Skip to content

Letter to Telegraph

October 6, 2019

A very good letter in today’s Telegraph:




SIR – As a chartered engineer who worked in the electricity supply industry for 39 years, I despair to hear politicians like Rebecca Long-Bailey claiming that renewables will provide for most of our energy needs by 2030.

Renewable generation – solar, wind and tidal – is, by definition, non-synchronous and it is technically impossible to operate our electricity transmission system solely on non-synchronous generation. There is a real danger of system instability and consequential widespread blackouts once non-synchronous generation exceeds around 30 per cent of total generation at any one time.

The National Grid report on the recent major outage makes numerous references to the lack of inertia in the system. This resulted from insufficient large synchronous generators (nuclear, coal, gas) being connected.

Given the need to reduce carbon dioxide emissions, the only option is to increase significantly nuclear build rapidly. Both Labour and Conservative governments have been unwilling to commit themselves to this, which has led us into the problems we now face.

It is unfortunate that politicians and environmental campaigners are ignorant of the technicalities of energy supply, or wish to ignore them. MPs may have the power to change the laws of the land, but not to change the laws of physics.

Steve Proud



  1. October 6, 2019 1:52 pm


  2. Ariane permalink
    October 6, 2019 1:53 pm

    Thanks to this engineer from Swansea. But, the laws of physics also tell us that there is no need to reduce carbon dioxide emissions.

    • Harry Passfield permalink
      October 6, 2019 5:43 pm

      Greens have infiltrated BEIIS. It is the only explanation.

      I bet this engineer from Swansea would have something to say about the barrage.

    • A C Osborn permalink
      October 7, 2019 9:21 am

      Yes, I am surprised that an Engineer would say that.
      Perhaps he thiught it necessary to get his letter published.

  3. Martin Burlin permalink
    October 6, 2019 1:55 pm

    An example of fact based science versus climate change science

  4. Richard Waite permalink
    October 6, 2019 1:58 pm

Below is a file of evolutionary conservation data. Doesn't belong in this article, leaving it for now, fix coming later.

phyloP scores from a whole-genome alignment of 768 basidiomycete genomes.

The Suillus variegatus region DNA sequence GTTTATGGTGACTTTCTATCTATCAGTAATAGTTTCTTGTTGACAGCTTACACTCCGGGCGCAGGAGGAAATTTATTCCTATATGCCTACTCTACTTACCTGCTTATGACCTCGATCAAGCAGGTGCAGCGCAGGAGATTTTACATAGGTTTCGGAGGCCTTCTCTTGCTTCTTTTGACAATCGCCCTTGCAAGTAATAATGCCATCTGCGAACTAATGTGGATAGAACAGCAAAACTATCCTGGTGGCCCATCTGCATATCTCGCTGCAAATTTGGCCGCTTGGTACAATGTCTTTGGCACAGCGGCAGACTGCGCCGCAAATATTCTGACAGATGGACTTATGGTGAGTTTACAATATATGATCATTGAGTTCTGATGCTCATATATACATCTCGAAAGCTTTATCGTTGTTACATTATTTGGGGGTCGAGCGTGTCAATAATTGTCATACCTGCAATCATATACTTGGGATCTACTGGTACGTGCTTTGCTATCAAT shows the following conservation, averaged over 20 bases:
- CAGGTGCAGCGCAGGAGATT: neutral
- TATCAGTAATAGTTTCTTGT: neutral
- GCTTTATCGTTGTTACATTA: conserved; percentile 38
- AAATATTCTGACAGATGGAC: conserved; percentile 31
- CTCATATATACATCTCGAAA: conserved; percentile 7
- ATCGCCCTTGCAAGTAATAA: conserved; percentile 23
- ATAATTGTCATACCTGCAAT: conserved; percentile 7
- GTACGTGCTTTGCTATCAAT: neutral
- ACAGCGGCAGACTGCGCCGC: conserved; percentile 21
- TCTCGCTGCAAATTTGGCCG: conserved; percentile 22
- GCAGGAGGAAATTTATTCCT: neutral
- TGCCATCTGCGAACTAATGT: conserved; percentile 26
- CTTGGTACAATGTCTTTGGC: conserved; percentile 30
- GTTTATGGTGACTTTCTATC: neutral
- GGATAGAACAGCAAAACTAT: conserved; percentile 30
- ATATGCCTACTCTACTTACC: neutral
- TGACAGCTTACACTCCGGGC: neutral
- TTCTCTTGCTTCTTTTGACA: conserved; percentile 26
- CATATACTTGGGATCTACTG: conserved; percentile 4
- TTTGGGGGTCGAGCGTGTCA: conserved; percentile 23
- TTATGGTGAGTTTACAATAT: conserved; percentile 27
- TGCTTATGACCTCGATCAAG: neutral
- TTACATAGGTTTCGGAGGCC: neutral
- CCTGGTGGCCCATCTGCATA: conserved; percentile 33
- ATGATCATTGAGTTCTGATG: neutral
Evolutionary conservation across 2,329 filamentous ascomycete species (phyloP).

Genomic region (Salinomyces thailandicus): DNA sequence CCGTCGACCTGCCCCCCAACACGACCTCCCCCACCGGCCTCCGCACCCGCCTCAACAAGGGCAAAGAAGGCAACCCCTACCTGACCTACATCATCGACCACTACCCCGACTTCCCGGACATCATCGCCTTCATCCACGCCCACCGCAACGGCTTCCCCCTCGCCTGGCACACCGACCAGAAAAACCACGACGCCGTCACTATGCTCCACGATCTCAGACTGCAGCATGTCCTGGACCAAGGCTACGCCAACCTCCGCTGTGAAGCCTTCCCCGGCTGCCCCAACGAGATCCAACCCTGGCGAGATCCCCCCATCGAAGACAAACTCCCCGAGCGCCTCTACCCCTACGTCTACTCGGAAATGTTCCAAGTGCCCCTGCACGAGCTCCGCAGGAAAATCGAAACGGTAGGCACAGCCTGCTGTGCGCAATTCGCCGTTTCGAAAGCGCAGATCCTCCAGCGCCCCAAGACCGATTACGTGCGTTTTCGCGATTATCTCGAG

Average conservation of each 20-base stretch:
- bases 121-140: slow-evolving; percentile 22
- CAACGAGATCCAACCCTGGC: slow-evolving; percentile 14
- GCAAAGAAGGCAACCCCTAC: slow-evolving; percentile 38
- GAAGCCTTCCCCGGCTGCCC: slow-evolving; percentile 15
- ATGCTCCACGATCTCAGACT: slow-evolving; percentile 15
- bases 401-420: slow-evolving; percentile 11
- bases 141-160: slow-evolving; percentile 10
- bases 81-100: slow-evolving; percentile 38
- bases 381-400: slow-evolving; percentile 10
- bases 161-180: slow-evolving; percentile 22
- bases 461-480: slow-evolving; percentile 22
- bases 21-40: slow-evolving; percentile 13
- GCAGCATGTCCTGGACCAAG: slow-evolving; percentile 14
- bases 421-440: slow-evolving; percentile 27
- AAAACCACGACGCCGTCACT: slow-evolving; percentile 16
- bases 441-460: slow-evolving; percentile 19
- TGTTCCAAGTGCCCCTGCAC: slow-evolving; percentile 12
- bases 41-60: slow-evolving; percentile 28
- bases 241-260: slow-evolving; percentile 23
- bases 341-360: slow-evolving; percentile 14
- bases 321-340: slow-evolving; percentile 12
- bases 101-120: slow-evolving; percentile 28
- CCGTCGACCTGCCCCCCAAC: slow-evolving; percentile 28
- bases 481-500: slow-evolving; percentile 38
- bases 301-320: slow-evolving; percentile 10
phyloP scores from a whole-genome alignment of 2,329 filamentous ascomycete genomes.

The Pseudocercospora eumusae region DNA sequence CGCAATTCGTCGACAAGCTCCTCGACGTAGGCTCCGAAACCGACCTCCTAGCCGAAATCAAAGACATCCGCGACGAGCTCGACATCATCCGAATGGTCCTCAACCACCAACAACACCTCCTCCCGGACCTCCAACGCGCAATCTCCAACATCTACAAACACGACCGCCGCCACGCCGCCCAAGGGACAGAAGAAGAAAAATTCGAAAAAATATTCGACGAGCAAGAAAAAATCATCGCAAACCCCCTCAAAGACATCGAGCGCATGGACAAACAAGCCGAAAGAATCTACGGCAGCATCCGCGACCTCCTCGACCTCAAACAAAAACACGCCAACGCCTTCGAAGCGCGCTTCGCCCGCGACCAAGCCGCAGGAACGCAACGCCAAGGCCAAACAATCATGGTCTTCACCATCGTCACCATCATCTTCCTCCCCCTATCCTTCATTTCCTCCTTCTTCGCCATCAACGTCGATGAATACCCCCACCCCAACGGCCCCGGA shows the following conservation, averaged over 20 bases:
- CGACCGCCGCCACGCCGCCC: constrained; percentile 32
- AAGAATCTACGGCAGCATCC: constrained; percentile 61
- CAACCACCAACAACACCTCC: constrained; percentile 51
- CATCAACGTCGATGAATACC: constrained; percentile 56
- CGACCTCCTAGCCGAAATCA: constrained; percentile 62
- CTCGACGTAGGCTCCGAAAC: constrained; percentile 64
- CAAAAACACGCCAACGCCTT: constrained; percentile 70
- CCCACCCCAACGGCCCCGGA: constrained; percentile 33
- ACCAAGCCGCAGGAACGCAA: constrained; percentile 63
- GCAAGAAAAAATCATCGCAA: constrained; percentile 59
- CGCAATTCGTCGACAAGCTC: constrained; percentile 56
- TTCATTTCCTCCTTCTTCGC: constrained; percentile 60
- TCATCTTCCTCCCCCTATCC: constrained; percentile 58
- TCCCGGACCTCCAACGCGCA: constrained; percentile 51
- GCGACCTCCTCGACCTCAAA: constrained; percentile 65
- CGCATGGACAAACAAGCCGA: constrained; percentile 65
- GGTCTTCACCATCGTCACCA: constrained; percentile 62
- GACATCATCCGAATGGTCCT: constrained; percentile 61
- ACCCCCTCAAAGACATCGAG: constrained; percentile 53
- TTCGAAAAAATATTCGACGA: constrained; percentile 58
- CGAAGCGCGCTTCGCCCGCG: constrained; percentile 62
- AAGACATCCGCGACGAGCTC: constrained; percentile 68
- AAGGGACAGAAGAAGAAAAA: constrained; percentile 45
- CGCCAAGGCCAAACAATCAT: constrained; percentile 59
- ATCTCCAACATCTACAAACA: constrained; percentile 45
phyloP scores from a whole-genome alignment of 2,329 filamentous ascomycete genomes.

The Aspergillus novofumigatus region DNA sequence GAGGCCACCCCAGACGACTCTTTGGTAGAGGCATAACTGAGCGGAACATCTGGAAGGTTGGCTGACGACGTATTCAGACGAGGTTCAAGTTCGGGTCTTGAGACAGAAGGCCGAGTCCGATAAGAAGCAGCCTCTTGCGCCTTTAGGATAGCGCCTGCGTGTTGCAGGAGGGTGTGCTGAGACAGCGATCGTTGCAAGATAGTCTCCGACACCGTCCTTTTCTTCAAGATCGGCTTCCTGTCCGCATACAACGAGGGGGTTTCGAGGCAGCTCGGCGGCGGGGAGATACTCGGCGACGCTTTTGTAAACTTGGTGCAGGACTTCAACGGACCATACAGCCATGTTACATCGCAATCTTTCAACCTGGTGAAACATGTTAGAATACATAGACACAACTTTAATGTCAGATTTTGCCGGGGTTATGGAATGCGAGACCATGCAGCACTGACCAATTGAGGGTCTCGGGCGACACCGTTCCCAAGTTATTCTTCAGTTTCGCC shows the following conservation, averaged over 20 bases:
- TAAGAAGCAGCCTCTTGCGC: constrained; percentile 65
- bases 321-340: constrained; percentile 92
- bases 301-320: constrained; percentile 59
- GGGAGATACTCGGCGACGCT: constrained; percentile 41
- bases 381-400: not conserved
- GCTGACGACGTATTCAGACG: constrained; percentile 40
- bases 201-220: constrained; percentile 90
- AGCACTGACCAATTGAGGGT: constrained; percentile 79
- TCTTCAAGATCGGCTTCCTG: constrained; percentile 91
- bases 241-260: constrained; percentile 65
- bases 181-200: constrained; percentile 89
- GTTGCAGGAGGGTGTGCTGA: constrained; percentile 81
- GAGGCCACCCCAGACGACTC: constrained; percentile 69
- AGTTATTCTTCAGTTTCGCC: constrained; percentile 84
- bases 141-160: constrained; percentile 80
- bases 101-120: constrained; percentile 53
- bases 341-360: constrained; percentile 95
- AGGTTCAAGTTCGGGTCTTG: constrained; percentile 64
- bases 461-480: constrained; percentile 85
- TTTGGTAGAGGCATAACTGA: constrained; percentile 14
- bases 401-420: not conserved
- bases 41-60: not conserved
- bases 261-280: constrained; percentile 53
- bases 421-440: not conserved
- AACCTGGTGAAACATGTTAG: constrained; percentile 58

Paul high point is that it was published at all.

    On Sun, Oct 6, 2019 at 8:35 AM NOT A LOT OF PEOPLE KNOW THAT wrote:

    > Paul Homewood posted: “A very good letter in today’s Telegraph: SIR > – As a chartered engineer who worked in the electricity supply industry for > 39 years, I despair to hear politicians like Rebecca Long-Bailey claiming > that renewables will provid” >

    • Duker permalink
      October 6, 2019 9:20 pm

      I agree with what the engineer is saying, however there is one form of renewable energy that can provide the synchronous control , hydro. In my country a large part of the energy production was hydro even before wind became available. However the hydro and wind are distributed but not where the most demand is, but transmission lines are available. This can produce another problem , voltage drop over distance, which effects the magnetic field in electric motors, mostly in industry. So a power source close to the major demand is required. ( I hope I have that right).
      The idea that renewables are all thats needed for a grid to function , supply all the capacity needed on demand and be cheaper than thermal is unfortunately widespread and often vehemently so by some ultra greenies

  5. GeoffB permalink
    October 6, 2019 2:18 pm

    I am a retired electrical engineer, but I went down the electronics route. However when I did my degree in the 60’s we did power transmission and the need for spinning inertia was a fact then, it is just like have many mammoth flywheels spinning (a steam turbine is a big hunk of metal) if something goes down, then they slow down but it gives enough time (maybe only seconds) to get more steam into the remaining ones before the frequency drops and all the trips go. The ex head of national Grid, Colin Gibson wrote in the Telegraph recently that we should build no more wind farms due to grid instability. The maximum amount of non synchronous power on the grid is coming out at 30% for stability yet NG was close to 50% on the day of the power cut.
    The ac distribution system invented by Tesla has good points, particularly the ability to transform voltage, but the downside is the need for reactive power (VARS) (sort of negative energy). Wind farms, Solar and Batteries cannot provide this.

    • Harry Passfield permalink
      October 6, 2019 4:26 pm

      As Paul pointed ouf in a very good post some months ago, inertia is a battery- and coal has a lot of inertia.

      • Robert Christopher permalink
        October 7, 2019 9:09 am

        True, but a battery isn’t inertia.

    • Saighdear permalink
      October 6, 2019 7:53 pm